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Illusions: What's in a Face?

This is the ninth article in the Mind Matters series on the neuroscience behind visual illusions


Our brains are exquisitely tuned to perceive, recognize and remember faces. We can easily find a friend’s face among dozens or hundreds of unfamiliar faces in a busy street. We look at each other’s facial expressions for signs of appreciation and disapproval, love and contempt. We carefully select the images to go with our Facebook profiles. And even after we have corresponded or spoken on the phone with somebody for a long time, we are often relieved when we meet him or her in person and are able to put “a face to the name.”

The neurons responsible for our refined “face sense” lie in a brain region called the fusiform gyrus. Lesions or trauma to this brain area result in a rare neurological condition called prosopagnosia, or face blindness. Prosopagnostics fail to identify celebrities, close relatives, and even themselves in the mirror. But even those of us with normal face recognition skills are subject to many illusions and biases in face perception.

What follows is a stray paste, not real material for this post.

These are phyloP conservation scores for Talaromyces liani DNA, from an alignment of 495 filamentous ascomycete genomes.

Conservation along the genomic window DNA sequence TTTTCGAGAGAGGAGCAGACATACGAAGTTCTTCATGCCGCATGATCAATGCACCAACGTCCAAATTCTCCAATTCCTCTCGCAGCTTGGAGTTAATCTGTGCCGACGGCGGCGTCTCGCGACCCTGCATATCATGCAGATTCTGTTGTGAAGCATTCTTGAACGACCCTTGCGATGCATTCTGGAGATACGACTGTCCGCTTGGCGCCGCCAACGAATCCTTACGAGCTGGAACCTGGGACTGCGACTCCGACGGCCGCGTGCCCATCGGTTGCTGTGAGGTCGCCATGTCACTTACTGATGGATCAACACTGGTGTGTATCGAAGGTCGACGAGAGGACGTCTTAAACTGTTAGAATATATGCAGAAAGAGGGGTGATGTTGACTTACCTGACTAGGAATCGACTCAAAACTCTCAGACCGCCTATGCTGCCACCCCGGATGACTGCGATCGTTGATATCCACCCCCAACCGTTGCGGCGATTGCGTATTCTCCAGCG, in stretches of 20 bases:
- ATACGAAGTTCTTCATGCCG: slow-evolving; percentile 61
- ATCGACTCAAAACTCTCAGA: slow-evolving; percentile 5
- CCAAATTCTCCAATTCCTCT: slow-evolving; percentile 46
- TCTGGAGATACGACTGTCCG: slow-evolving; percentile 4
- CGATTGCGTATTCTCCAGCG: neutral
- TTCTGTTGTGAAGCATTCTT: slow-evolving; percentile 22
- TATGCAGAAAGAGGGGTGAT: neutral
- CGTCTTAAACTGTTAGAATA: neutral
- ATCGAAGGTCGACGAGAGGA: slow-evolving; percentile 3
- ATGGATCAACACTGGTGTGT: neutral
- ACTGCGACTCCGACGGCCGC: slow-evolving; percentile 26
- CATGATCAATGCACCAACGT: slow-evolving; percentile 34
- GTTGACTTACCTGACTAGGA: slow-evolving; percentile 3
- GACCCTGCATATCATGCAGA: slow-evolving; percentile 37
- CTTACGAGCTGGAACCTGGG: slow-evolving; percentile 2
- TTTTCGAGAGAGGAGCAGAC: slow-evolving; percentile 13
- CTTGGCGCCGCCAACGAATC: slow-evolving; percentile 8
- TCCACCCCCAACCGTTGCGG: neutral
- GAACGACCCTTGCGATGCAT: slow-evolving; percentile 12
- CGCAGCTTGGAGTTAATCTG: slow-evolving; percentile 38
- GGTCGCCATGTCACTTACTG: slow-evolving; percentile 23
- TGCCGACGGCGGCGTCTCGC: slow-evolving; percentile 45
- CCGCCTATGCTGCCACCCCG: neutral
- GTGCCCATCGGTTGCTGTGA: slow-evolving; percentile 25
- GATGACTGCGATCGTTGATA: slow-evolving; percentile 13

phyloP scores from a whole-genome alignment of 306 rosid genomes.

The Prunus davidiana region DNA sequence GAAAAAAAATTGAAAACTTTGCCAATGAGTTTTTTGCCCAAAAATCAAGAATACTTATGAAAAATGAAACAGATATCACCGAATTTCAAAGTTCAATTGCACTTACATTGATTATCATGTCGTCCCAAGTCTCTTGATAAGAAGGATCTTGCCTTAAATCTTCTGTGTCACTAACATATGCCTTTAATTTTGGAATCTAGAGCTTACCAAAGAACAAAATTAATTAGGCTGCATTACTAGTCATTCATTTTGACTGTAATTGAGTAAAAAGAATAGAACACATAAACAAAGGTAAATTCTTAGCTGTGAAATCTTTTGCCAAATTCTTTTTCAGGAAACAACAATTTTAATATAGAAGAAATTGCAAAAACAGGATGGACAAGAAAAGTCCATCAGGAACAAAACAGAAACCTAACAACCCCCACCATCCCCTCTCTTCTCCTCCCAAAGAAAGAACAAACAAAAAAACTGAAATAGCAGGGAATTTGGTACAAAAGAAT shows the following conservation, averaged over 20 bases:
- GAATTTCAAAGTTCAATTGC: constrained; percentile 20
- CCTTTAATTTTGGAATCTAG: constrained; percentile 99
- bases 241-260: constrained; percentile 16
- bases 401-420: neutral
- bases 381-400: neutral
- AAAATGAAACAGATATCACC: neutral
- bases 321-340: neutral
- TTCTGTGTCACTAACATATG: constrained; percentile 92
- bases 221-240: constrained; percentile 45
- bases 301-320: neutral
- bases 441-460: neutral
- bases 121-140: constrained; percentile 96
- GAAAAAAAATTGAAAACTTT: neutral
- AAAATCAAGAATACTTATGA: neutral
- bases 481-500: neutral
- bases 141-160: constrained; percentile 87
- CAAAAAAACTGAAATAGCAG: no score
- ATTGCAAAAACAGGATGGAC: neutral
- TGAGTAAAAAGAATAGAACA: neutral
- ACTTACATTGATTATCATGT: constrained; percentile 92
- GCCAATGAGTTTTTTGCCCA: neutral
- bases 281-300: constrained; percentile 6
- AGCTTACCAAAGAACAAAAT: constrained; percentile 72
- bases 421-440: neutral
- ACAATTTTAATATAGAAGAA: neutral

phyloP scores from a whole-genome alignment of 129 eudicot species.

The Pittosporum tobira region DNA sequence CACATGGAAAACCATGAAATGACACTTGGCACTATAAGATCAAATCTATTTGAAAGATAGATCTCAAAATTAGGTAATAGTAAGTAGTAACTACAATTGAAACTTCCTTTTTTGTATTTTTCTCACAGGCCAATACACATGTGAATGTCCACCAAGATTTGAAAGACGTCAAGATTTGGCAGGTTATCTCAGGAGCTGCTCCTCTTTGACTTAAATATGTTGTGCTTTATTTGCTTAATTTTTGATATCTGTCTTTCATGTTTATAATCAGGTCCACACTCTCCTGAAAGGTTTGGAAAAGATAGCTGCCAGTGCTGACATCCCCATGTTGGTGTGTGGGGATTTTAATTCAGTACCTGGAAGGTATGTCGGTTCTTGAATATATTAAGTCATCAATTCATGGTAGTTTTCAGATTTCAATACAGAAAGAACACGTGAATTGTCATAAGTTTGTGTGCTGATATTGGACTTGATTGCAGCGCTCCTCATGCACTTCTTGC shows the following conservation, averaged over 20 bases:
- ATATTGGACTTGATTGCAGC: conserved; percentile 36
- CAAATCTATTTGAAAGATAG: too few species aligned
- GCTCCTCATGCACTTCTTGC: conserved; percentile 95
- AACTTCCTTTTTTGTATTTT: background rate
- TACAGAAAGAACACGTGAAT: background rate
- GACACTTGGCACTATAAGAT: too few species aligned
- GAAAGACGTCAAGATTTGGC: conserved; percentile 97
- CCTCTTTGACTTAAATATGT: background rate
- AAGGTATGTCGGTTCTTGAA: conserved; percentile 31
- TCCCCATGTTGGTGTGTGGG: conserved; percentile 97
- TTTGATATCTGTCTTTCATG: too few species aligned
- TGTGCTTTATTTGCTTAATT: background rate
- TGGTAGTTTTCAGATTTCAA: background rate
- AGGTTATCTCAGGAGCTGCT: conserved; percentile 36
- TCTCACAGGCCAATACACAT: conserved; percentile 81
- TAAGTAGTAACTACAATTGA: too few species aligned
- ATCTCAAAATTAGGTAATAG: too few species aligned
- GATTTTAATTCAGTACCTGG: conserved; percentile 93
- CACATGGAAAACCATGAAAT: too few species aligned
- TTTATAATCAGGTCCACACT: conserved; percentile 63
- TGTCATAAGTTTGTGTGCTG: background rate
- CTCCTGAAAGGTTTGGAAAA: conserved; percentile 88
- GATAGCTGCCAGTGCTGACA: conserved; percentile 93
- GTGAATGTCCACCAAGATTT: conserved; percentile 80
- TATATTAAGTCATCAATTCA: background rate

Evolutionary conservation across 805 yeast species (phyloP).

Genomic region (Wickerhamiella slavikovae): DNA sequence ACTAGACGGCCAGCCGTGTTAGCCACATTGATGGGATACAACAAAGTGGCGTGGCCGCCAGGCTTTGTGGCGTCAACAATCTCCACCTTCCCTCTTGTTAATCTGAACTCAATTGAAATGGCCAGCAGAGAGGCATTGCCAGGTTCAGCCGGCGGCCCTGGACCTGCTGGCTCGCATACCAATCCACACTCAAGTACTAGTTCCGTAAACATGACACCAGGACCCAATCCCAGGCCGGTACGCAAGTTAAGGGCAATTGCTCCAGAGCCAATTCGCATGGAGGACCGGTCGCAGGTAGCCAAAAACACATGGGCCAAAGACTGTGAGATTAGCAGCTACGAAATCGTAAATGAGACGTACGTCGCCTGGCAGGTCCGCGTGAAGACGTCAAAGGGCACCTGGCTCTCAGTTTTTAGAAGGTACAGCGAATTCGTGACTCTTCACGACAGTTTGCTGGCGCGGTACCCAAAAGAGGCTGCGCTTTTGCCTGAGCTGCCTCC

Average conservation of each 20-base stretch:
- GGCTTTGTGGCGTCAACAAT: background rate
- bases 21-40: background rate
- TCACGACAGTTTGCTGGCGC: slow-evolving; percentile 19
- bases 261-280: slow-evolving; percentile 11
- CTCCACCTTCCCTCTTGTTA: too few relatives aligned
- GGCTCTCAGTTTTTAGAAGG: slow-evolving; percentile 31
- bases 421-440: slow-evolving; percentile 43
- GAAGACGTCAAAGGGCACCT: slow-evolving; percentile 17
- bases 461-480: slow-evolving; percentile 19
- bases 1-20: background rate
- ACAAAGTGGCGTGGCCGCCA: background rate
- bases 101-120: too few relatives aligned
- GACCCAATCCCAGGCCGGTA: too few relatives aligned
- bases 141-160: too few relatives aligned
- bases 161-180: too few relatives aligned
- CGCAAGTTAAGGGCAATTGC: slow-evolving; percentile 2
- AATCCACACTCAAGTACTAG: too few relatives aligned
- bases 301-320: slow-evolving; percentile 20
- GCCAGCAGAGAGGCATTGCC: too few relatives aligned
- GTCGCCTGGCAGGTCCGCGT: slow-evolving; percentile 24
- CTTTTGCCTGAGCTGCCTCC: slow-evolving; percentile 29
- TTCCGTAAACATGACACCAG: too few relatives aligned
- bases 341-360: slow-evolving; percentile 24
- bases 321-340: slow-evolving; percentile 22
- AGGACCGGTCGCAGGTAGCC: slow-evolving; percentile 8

This month’s slide show focuses on face illusions and their neural bases.

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